Saturday, May 8, 2010

Sometimes We Need a Different Perspective

As we were facing a possible flu pandemic last year, it never occurred to me to look into the 1918 Spanish Flu pandemic as a possible cause of family deaths.

The other night, I was doing my usual probing in the newest records on  when I came across one of the sons of  our Heimbach family.  Joseph Frederick Heimbach had died in Chicago in Nov 1918.  His diagnosis was Lobar Pneumonia. Influenza was put in parentheses as a secondary cause.
(A reminder you can click on the images to make them larger)

 Just prior to that in June, Joseph's brother-in-law, Edward Ellsworth, (our ancestor) had died of Myocarditis secondary to Hypostatic pneumonia.

According to Librarian Ann Maggio of Chicago,  "The virus made its first appearance in March of 1918 when, in Fort Funston, Kansas, over 200 soldiers complained of flu symptoms and nearly 50 died from the disease.
Health officials hardly took notice at the time, and the U.S. had other things on its mind: fighting World War I
the virus popped up in other pockets around the country that spring, it seemed to disappear as quickly as it came.According to newspaper reports from the period, for the week ending September 28, 598 new cases of Spanish Influenza were reported in Chicago and 176 deaths."

...the flu was 'officially declared an epidemic in Illinois in October of 1918'.
This particular article reappears quite often in the East St. Louis Journal during the fall of 1918.

As a matter of fact it wasn't until October of 1918 that it is even mentioned in the Chicago Times.

This is an excerpt from Jan 1919 Chicago Times:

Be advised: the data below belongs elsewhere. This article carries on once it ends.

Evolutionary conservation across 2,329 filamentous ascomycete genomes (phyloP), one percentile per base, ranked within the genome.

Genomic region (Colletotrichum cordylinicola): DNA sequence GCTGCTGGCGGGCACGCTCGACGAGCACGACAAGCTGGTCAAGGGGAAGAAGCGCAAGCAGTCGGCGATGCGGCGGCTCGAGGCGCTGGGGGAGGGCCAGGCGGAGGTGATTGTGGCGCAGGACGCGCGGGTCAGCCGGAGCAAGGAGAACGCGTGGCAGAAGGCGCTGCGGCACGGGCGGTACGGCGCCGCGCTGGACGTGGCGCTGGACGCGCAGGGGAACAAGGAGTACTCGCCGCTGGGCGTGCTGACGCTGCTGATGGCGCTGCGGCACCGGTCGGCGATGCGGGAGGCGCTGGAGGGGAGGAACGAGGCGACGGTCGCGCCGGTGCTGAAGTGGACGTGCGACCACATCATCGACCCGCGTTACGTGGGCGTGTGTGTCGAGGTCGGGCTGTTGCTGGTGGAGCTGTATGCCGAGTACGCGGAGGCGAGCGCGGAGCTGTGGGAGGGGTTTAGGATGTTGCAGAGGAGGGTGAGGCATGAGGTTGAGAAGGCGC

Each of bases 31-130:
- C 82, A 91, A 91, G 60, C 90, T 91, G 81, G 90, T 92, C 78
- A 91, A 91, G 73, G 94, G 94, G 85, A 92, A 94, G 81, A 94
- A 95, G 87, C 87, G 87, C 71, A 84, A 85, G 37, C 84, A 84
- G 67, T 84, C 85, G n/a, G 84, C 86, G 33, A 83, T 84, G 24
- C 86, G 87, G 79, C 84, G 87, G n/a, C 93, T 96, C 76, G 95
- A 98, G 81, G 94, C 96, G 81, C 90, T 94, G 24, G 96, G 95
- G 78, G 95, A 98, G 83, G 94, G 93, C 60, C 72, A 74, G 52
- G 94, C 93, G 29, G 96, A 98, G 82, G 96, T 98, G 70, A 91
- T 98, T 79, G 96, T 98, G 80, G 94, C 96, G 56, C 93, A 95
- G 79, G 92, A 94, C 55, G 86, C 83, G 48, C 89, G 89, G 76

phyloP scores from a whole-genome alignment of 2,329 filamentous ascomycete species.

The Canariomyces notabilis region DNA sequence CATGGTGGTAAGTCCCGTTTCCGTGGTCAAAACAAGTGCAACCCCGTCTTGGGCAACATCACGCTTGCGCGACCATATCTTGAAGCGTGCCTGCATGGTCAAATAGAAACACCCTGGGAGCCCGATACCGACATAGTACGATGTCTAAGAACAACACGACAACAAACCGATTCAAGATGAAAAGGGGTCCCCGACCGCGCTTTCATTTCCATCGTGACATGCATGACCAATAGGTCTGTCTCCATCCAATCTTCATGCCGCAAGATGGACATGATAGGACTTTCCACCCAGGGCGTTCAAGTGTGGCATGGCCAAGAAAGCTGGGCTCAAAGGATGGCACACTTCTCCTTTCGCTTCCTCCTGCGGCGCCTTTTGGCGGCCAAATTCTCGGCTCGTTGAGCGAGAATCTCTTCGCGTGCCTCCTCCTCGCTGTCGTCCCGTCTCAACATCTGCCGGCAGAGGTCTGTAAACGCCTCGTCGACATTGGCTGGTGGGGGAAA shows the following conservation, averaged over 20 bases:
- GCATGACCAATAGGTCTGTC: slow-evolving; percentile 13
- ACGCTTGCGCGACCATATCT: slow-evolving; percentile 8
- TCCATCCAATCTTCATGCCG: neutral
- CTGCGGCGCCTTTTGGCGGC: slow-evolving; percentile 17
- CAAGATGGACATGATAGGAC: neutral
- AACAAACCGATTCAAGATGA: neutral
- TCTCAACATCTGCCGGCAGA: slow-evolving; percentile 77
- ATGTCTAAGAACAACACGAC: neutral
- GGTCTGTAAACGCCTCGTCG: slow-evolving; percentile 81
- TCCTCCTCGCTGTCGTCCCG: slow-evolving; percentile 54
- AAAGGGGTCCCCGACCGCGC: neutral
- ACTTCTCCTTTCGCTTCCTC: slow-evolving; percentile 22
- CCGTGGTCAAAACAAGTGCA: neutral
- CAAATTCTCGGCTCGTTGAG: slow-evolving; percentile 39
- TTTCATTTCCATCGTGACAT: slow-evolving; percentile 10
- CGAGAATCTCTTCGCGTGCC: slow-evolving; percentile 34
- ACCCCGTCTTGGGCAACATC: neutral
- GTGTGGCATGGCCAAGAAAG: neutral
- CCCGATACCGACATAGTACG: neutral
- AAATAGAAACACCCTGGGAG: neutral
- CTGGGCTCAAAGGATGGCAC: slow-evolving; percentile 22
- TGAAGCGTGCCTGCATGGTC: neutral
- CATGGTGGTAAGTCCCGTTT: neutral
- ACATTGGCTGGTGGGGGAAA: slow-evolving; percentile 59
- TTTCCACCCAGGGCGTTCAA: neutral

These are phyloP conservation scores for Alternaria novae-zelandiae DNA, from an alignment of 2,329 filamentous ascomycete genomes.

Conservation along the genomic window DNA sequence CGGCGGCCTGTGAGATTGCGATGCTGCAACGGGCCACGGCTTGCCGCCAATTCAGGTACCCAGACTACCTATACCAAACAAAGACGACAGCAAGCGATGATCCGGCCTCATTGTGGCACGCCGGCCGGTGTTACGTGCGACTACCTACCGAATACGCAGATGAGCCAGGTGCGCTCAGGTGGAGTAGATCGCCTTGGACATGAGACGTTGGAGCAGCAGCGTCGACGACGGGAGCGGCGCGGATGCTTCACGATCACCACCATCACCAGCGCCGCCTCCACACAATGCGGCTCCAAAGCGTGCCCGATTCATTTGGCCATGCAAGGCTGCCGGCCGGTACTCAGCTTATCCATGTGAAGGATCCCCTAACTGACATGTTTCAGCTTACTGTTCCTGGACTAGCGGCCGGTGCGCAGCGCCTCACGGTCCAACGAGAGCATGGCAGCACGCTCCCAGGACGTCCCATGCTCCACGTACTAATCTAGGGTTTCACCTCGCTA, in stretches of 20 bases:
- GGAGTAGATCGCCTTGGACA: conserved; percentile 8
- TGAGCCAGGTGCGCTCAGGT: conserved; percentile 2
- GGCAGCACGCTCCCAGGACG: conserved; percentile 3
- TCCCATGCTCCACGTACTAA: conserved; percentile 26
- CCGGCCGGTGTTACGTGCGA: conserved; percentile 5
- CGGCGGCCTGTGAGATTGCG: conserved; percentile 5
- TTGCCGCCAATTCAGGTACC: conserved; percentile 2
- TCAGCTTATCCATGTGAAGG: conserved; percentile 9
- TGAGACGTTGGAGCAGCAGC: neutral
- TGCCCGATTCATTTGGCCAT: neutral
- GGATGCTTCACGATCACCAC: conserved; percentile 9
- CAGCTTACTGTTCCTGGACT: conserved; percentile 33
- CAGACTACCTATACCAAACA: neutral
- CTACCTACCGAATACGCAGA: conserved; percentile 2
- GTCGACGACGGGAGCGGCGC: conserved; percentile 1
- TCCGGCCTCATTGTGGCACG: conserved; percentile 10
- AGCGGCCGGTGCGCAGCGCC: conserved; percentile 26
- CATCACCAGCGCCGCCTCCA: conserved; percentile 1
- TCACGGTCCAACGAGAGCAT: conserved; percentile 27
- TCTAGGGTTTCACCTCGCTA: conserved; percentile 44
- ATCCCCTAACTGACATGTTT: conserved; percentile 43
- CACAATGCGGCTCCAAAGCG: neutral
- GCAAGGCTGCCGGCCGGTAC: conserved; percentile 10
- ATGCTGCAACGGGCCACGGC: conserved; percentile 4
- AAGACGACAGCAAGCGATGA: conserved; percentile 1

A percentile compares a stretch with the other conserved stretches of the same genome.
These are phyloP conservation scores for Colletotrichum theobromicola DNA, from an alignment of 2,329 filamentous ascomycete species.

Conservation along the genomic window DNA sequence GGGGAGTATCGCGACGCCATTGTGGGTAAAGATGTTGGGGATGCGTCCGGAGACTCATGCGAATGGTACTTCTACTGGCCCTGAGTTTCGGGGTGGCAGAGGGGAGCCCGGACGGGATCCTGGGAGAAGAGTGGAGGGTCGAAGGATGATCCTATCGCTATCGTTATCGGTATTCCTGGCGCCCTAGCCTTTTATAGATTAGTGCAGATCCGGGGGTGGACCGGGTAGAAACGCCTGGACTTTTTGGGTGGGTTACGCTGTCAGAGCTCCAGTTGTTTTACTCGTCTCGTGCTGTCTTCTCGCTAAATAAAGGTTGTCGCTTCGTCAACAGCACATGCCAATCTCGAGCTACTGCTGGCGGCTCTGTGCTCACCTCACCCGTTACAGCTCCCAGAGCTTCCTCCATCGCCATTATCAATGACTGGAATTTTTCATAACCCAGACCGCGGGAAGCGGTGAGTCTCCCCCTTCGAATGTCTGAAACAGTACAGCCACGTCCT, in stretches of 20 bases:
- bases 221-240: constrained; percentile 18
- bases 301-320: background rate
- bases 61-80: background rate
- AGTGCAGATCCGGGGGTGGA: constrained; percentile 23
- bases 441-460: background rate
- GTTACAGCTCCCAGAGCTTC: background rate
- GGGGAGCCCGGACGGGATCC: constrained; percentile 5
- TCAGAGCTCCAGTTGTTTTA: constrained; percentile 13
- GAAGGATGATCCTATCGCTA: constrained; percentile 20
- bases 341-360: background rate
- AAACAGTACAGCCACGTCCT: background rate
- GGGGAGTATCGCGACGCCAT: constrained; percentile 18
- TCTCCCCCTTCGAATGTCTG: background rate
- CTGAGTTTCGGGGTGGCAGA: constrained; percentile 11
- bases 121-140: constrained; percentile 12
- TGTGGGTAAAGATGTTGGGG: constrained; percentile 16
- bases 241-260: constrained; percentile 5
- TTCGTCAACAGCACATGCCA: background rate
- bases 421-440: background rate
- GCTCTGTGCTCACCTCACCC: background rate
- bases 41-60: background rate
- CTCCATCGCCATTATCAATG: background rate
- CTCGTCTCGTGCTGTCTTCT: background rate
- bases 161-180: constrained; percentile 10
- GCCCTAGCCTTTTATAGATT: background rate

The majority of the news during Spring of 1918 until October 1918 was focused on WWI.  Even with the large death tolls, the only focus it received was to say for prominent people, funerals were not public.  It was sad to note that many did not even have a funeral because of the epidemic.

I  feel the Helena Heimbach Ellsworth must have been a very sad lady to have dealt with the death of,  first her husband, then her brother within a 5 month period.  She must have been a strong person.  Her daughter in law, remembered the time because she was in the hospital having her son, our ancestor, at the time Edward died.  She was worried about her baby's health.

I think both men were victims of the flu.  Edward seems to be one of the popped up and disappeared pockets. 

Other than giving an accounting of the huge number of fatalities as a result of this virus, there has been little information documented, with the exception of the military where it appears to have started, and epidemiology statistics.

1 comment:

  1. Wonderful post-I've always been intrigued by the flu epidemic. Back in the fall I visited a cemetary-where it seemed many families had several children and adults who died within months of each other-according to the dates-I guessed it was the flu pandemic-but of course I don't know for sure.